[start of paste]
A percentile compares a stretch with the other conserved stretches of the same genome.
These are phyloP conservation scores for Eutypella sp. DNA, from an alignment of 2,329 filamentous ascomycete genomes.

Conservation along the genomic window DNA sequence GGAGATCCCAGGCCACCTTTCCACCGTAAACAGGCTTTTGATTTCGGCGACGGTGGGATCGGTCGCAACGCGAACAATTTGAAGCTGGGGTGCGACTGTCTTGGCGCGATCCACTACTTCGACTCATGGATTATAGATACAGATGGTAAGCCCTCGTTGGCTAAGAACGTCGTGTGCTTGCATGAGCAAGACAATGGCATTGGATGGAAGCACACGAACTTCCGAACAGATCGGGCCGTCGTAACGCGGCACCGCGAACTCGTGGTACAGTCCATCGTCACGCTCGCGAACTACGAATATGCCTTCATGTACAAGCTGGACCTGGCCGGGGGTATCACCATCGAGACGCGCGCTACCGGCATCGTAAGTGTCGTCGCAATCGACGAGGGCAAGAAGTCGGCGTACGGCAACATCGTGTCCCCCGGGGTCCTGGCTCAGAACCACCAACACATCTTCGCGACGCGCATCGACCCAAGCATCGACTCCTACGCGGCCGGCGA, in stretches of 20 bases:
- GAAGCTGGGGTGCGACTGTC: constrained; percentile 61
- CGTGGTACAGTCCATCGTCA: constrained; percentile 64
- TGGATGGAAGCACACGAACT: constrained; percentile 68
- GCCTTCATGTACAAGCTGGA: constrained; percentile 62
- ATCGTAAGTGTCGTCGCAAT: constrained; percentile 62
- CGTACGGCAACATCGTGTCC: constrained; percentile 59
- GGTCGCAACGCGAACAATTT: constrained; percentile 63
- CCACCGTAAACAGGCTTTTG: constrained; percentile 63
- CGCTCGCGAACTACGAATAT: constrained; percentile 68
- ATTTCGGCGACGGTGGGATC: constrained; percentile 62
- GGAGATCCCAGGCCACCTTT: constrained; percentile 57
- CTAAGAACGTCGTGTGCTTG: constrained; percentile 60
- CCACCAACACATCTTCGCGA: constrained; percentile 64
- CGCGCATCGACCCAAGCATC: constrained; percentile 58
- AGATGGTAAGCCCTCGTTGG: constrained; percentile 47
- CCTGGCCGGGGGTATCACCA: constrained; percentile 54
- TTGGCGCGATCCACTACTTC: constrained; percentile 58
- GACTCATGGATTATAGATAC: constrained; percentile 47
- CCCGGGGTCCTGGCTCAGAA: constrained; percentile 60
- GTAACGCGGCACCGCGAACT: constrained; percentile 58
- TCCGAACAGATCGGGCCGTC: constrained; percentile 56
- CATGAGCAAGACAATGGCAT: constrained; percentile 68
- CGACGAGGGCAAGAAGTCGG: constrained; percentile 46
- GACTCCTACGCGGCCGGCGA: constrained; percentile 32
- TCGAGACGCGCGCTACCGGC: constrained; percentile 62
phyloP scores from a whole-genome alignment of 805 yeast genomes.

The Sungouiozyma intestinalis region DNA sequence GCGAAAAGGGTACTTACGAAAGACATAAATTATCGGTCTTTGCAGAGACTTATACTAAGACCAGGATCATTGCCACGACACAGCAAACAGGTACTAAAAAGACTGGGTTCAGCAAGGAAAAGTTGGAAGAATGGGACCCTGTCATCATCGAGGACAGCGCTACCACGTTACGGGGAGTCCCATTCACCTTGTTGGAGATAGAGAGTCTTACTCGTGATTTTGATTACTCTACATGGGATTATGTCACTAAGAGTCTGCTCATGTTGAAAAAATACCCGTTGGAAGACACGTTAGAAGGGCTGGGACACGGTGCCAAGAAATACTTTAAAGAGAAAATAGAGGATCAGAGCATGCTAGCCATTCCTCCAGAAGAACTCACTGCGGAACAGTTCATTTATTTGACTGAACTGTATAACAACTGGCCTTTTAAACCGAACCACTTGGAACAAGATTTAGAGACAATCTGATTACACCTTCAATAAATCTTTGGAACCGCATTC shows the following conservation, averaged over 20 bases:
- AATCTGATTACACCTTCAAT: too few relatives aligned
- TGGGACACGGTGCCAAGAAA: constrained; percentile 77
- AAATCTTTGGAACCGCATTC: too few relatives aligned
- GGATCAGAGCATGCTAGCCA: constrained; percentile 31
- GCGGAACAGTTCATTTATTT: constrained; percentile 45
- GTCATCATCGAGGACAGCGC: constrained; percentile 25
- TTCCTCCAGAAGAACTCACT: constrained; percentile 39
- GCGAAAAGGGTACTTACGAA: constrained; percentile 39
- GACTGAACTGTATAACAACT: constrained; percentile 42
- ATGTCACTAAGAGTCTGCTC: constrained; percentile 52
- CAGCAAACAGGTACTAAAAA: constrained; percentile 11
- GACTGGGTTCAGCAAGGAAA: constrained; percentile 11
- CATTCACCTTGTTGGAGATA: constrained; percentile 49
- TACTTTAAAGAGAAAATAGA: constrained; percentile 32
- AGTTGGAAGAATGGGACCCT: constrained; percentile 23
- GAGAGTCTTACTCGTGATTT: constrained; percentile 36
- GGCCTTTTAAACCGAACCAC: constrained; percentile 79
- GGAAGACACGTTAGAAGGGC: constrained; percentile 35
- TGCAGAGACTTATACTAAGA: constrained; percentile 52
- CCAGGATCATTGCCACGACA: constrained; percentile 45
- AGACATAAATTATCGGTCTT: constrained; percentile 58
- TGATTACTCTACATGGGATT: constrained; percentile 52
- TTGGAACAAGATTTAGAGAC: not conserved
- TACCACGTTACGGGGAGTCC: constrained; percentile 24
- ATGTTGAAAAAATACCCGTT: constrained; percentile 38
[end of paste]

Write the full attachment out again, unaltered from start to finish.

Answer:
A percentile compares a stretch with the other conserved stretches of the same genome.
These are phyloP conservation scores for Eutypella sp. DNA, from an alignment of 2,329 filamentous ascomycete genomes.

Conservation along the genomic window DNA sequence GGAGATCCCAGGCCACCTTTCCACCGTAAACAGGCTTTTGATTTCGGCGACGGTGGGATCGGTCGCAACGCGAACAATTTGAAGCTGGGGTGCGACTGTCTTGGCGCGATCCACTACTTCGACTCATGGATTATAGATACAGATGGTAAGCCCTCGTTGGCTAAGAACGTCGTGTGCTTGCATGAGCAAGACAATGGCATTGGATGGAAGCACACGAACTTCCGAACAGATCGGGCCGTCGTAACGCGGCACCGCGAACTCGTGGTACAGTCCATCGTCACGCTCGCGAACTACGAATATGCCTTCATGTACAAGCTGGACCTGGCCGGGGGTATCACCATCGAGACGCGCGCTACCGGCATCGTAAGTGTCGTCGCAATCGACGAGGGCAAGAAGTCGGCGTACGGCAACATCGTGTCCCCCGGGGTCCTGGCTCAGAACCACCAACACATCTTCGCGACGCGCATCGACCCAAGCATCGACTCCTACGCGGCCGGCGA, in stretches of 20 bases:
- GAAGCTGGGGTGCGACTGTC: constrained; percentile 61
- CGTGGTACAGTCCATCGTCA: constrained; percentile 64
- TGGATGGAAGCACACGAACT: constrained; percentile 68
- GCCTTCATGTACAAGCTGGA: constrained; percentile 62
- ATCGTAAGTGTCGTCGCAAT: constrained; percentile 62
- CGTACGGCAACATCGTGTCC: constrained; percentile 59
- GGTCGCAACGCGAACAATTT: constrained; percentile 63
- CCACCGTAAACAGGCTTTTG: constrained; percentile 63
- CGCTCGCGAACTACGAATAT: constrained; percentile 68
- ATTTCGGCGACGGTGGGATC: constrained; percentile 62
- GGAGATCCCAGGCCACCTTT: constrained; percentile 57
- CTAAGAACGTCGTGTGCTTG: constrained; percentile 60
- CCACCAACACATCTTCGCGA: constrained; percentile 64
- CGCGCATCGACCCAAGCATC: constrained; percentile 58
- AGATGGTAAGCCCTCGTTGG: constrained; percentile 47
- CCTGGCCGGGGGTATCACCA: constrained; percentile 54
- TTGGCGCGATCCACTACTTC: constrained; percentile 58
- GACTCATGGATTATAGATAC: constrained; percentile 47
- CCCGGGGTCCTGGCTCAGAA: constrained; percentile 60
- GTAACGCGGCACCGCGAACT: constrained; percentile 58
- TCCGAACAGATCGGGCCGTC: constrained; percentile 56
- CATGAGCAAGACAATGGCAT: constrained; percentile 68
- CGACGAGGGCAAGAAGTCGG: constrained; percentile 46
- GACTCCTACGCGGCCGGCGA: constrained; percentile 32
- TCGAGACGCGCGCTACCGGC: constrained; percentile 62
phyloP scores from a whole-genome alignment of 805 yeast genomes.

The Sungouiozyma intestinalis region DNA sequence GCGAAAAGGGTACTTACGAAAGACATAAATTATCGGTCTTTGCAGAGACTTATACTAAGACCAGGATCATTGCCACGACACAGCAAACAGGTACTAAAAAGACTGGGTTCAGCAAGGAAAAGTTGGAAGAATGGGACCCTGTCATCATCGAGGACAGCGCTACCACGTTACGGGGAGTCCCATTCACCTTGTTGGAGATAGAGAGTCTTACTCGTGATTTTGATTACTCTACATGGGATTATGTCACTAAGAGTCTGCTCATGTTGAAAAAATACCCGTTGGAAGACACGTTAGAAGGGCTGGGACACGGTGCCAAGAAATACTTTAAAGAGAAAATAGAGGATCAGAGCATGCTAGCCATTCCTCCAGAAGAACTCACTGCGGAACAGTTCATTTATTTGACTGAACTGTATAACAACTGGCCTTTTAAACCGAACCACTTGGAACAAGATTTAGAGACAATCTGATTACACCTTCAATAAATCTTTGGAACCGCATTC shows the following conservation, averaged over 20 bases:
- AATCTGATTACACCTTCAAT: too few relatives aligned
- TGGGACACGGTGCCAAGAAA: constrained; percentile 77
- AAATCTTTGGAACCGCATTC: too few relatives aligned
- GGATCAGAGCATGCTAGCCA: constrained; percentile 31
- GCGGAACAGTTCATTTATTT: constrained; percentile 45
- GTCATCATCGAGGACAGCGC: constrained; percentile 25
- TTCCTCCAGAAGAACTCACT: constrained; percentile 39
- GCGAAAAGGGTACTTACGAA: constrained; percentile 39
- GACTGAACTGTATAACAACT: constrained; percentile 42
- ATGTCACTAAGAGTCTGCTC: constrained; percentile 52
- CAGCAAACAGGTACTAAAAA: constrained; percentile 11
- GACTGGGTTCAGCAAGGAAA: constrained; percentile 11
- CATTCACCTTGTTGGAGATA: constrained; percentile 49
- TACTTTAAAGAGAAAATAGA: constrained; percentile 32
- AGTTGGAAGAATGGGACCCT: constrained; percentile 23
- GAGAGTCTTACTCGTGATTT: constrained; percentile 36
- GGCCTTTTAAACCGAACCAC: constrained; percentile 79
- GGAAGACACGTTAGAAGGGC: constrained; percentile 35
- TGCAGAGACTTATACTAAGA: constrained; percentile 52
- CCAGGATCATTGCCACGACA: constrained; percentile 45
- AGACATAAATTATCGGTCTT: constrained; percentile 58
- TGATTACTCTACATGGGATT: constrained; percentile 52
- TTGGAACAAGATTTAGAGAC: not conserved
- TACCACGTTACGGGGAGTCC: constrained; percentile 24
- ATGTTGAAAAAATACCCGTT: constrained; percentile 38